With the method of this invention, it is possible to form the copper-walled holes easily and accurately, the most important process in producing the printed circuit board.
FIGS. 1-a through 1-e are explanatory drawings showing the process of producing the printed circuit board according to the conventional tenting method;
FIGS. 2-a through 2-c are explanatory drawings showing the process of producing the printed circuit board in accordance with the conventional hole-plugging method; and
FIGS. 3-a through 3-d are explanatory drawings showing the process of forming the copper-walled holes of the printed circuit board according to the present invention.
This invention relates to a method of producing a printed circuit board with copper-walled holes by making use of electrophotography.
As shown in FIG. 3-a, a substrate 1 is prepared, which consists of a synthetic resin insulating base plate having a conductive metal layer on both sides. The insulating plate 1a is of phenol resin, polyimide or epoxy glass and normally is 1.6 mm thick (occasionally 0.3-5 mm) and coated on both sides with a thin copper layer 1b and 1b', 35 μm thick. Holes 4, 0.8-1 mm in diameter are cut through the substrate at predetermined locations to receive the terminals of electronic components. The substrate is coated with an electrophotographic photosensitive film 7 on both sides by spraying or dipping it in a bath. The photosensitive film 7 is formed also on the inner wall of the holes 4.
The photosensitive film can be electrostatically charged and the electrostatic charge will be dissipated by light. This characteristic of the photosensitive film is utilized effectively in producing a wiring pattern on the substrate. As the photosensitive film, an organic photo-conductive film (abridged as O.P.C. film) is used.
The photosensitive films 7 coated on the substrate 1 are electrostatically charged in a dark room. A wiring pattern 9 is placed on one or both sides of the substrate, which is then irradiated with light rays R. The electrostatic charge in the photosensitive film 7 is dissipated where the light R passing through the wiring pattern 9 strikes, but remains in unlit areas near the holes 4 corresponding to the dark portion 10 or the wiring pattern 9.
The substrate 1 is then processed to develop the wiring pattern of the toner 8 on the photosensitive film by the method of electrophotography. In this process the toner 8 adheres also to the inner wall of the holes 4.
As shown in FIG. 3-c, the portions of the photosensitive film 7 that are not covered with the toner are etched by the alkaline solution. Thus, two layers of toner and the photosensitive film remains on the holes 4a.
This substrate is etched to remove unnecessary parts of the copper layers 3, 1b, 1b' that are not covered with the toner 8. The toner 8 adhering to the hole, and the photosensitive film 7 are removed by the thinner to obtain the printed circuit board 1A with copper-walled holes 4a as shown in FIG. 1-e.
The process of producing the printed circuit board according to this invention can be summarized as follows: The electrophotographic photosensitive film 7 is coated on the surfaces of the substrate 1 and the inner wall of the holes 4; the photosensitive film 7 is electrostatically charged according to the wiring pattern 9 by the electrophotography; this substrate is processed to form the wiring pattern of the toner 8 on the photosensitive film 7; the parts of the photosensitive film 7 that are not covered with the acid-resistant toner 8 are erroded by the acid bath; the substrate is then etched to errode and remove the exposed copper layers; and the toner 8 and the photosensitive film 7 that remain as the protective films on the holes 4 and wire pattern are washed and removed by solvent, thus producing the printed circuit board that has a desired wiring pattern. With this process, the copper-walled holes can easily and accurately be formed.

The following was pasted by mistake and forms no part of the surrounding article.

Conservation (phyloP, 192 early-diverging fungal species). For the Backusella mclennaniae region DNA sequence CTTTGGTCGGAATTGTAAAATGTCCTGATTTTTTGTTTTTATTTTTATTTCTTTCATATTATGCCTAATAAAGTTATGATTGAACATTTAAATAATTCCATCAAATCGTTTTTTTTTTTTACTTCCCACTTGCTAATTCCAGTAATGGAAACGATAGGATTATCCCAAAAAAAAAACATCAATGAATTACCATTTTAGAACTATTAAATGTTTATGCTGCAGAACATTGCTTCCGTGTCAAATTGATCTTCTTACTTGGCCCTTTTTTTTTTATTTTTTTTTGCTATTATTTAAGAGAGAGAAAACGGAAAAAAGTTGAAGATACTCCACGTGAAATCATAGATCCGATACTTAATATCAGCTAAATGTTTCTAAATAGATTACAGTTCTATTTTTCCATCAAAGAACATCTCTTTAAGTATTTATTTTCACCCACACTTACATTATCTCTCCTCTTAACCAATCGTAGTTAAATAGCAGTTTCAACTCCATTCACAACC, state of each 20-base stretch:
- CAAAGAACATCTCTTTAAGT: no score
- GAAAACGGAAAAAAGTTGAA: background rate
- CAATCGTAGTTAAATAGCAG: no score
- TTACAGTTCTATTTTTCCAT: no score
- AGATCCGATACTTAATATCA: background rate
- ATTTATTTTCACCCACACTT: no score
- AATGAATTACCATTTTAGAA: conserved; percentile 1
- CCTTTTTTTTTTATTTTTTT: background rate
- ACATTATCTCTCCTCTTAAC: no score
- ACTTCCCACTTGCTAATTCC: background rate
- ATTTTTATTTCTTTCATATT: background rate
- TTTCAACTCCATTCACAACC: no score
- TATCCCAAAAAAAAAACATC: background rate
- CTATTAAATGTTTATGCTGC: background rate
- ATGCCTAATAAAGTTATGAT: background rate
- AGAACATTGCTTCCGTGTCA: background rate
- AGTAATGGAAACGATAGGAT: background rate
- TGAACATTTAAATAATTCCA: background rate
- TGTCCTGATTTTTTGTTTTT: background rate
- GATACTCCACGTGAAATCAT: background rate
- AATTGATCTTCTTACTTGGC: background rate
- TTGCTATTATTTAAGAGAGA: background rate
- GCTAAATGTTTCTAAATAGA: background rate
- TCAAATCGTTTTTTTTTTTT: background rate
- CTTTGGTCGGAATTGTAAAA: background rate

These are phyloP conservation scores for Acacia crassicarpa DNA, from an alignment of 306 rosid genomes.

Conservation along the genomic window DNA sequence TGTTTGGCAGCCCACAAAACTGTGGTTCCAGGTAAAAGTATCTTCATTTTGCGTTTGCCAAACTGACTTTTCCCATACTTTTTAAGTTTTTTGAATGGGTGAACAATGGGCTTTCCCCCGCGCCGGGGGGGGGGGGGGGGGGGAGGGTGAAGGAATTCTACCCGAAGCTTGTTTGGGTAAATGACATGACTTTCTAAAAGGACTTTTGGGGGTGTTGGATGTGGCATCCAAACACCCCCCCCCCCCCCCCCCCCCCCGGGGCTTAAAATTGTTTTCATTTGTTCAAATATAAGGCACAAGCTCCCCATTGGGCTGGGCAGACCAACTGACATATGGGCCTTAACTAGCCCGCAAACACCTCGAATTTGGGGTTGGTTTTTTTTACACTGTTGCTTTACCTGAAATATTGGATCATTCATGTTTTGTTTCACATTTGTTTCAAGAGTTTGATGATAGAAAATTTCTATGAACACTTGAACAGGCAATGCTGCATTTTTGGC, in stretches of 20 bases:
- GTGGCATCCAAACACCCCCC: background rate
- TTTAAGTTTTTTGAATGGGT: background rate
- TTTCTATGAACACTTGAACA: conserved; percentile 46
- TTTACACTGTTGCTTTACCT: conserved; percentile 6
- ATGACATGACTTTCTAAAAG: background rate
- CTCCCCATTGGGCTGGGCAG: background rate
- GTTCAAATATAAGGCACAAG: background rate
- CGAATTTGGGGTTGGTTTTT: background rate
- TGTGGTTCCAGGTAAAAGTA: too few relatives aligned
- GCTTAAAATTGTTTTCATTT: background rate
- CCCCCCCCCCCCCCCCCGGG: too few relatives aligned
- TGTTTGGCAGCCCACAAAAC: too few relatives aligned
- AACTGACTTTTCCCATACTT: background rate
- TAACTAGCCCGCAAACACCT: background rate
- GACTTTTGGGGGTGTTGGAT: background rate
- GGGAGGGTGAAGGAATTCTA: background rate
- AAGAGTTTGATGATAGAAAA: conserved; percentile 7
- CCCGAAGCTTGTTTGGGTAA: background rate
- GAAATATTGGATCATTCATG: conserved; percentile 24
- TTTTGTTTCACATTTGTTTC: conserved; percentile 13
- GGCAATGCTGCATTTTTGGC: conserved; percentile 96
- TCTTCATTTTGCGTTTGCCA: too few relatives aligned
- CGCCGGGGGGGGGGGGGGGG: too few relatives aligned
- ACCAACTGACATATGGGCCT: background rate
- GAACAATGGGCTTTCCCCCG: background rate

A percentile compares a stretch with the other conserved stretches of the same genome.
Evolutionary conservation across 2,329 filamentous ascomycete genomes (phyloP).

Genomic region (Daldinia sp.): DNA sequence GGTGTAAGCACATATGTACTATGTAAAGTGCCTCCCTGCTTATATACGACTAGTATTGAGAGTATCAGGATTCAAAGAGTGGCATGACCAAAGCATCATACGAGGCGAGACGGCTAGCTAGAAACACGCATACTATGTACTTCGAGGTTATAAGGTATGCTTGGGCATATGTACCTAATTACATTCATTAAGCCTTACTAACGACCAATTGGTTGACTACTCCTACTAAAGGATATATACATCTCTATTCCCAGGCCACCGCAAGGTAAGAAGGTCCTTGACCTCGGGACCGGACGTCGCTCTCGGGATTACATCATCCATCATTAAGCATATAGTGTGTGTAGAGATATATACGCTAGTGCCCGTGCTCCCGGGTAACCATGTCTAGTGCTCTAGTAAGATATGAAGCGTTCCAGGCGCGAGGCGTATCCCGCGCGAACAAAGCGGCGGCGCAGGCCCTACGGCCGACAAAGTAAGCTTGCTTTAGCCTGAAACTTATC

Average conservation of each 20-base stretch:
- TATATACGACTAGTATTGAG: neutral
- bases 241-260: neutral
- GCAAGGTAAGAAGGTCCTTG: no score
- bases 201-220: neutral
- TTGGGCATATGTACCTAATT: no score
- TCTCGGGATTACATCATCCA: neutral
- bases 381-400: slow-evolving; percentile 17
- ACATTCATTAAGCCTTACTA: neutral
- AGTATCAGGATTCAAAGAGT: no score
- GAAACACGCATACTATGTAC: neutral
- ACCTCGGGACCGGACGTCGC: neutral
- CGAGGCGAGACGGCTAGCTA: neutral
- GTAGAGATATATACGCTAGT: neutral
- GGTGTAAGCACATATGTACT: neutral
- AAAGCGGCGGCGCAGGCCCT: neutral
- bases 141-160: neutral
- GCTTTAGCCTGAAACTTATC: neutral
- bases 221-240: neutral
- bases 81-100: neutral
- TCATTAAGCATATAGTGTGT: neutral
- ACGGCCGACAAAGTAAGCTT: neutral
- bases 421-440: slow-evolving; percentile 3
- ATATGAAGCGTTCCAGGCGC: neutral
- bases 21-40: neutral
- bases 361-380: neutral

The advantages of this invention are as follows.
A. The photoresist film used in the tenting method and the hole-plugging method requires a long exposure to ultraviolet rays. This invention, however, uses the electrophotographic photosensitive film that has much high sensitivity compared with the former so that the image can be developed at high speed. This makes it possible to simplify and automate the exposing device.
B. The electrophotographic photosensitive film is inexpensive as compared with the dry resist film; the cost is about one tenth of the dry resist film. Combined with the easiness with which the photosensitive film can be processed, the low cost of the photosensitive film greatly reduces the production cost of the printed circuit board.
C. In the conventional screen printing method, the pattern itself is flexible, so that the printed circuit may become inaccurate. This invention, however, employs an electrophotographic printing which ensures high accuracy of the printed wiring pattern.
D. The hole-plugging method requires the additional process of charging acid-resistant ink into the holes. But this invention obviates this process.
E. As can be seen in the foregoing, since this invention employs an electrophotography in which a wiring pattern is placed on the electrostatically charged photosensitive film which is then exposed to light to form the exact wiring pattern of the acid-resistive toner, the accurate pattern can very easily be obtained.
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|U.S. Classification||430/120.2, 216/106, 216/52, 430/124.12, 430/319, 430/318, 216/47, 216/18|
|International Classification||H05K3/42, H05K3/40, H05K3/00, H05K3/06, G03G15/22|
|Cooperative Classification||H05K3/427, H05K2201/09581, H05K2203/0517, H05K3/0094, H05K3/065|
|European Classification||H05K3/00R, H05K3/06B4|